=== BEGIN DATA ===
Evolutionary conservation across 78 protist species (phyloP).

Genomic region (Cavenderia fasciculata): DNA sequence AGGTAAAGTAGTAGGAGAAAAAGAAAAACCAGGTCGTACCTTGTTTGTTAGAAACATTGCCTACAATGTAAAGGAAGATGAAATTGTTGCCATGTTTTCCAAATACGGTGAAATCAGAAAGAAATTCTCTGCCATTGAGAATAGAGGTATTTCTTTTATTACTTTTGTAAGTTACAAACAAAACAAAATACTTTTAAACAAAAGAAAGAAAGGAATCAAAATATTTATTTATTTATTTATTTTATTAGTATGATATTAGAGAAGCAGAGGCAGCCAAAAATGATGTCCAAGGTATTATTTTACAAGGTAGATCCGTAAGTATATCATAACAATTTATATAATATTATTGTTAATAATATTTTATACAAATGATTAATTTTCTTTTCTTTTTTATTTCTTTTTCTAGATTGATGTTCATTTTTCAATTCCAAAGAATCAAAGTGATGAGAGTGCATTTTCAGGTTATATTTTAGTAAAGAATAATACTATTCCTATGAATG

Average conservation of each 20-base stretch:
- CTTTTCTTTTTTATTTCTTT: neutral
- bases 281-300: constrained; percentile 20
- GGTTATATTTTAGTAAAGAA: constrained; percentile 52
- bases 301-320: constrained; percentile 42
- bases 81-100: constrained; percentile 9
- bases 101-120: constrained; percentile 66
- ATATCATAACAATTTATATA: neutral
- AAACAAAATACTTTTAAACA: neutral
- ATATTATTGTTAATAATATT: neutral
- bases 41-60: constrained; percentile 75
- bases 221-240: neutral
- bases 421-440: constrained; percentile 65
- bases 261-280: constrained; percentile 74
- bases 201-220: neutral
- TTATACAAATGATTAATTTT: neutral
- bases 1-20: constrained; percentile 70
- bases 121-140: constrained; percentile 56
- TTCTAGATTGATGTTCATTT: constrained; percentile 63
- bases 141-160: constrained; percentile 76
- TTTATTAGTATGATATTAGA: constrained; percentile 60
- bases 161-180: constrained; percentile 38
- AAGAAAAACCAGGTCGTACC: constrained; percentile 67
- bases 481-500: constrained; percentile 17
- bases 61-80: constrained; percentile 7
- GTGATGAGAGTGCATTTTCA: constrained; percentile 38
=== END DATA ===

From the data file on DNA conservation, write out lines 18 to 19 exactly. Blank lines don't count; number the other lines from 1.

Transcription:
- TTATACAAATGATTAATTTT: neutral
- bases 1-20: constrained; percentile 70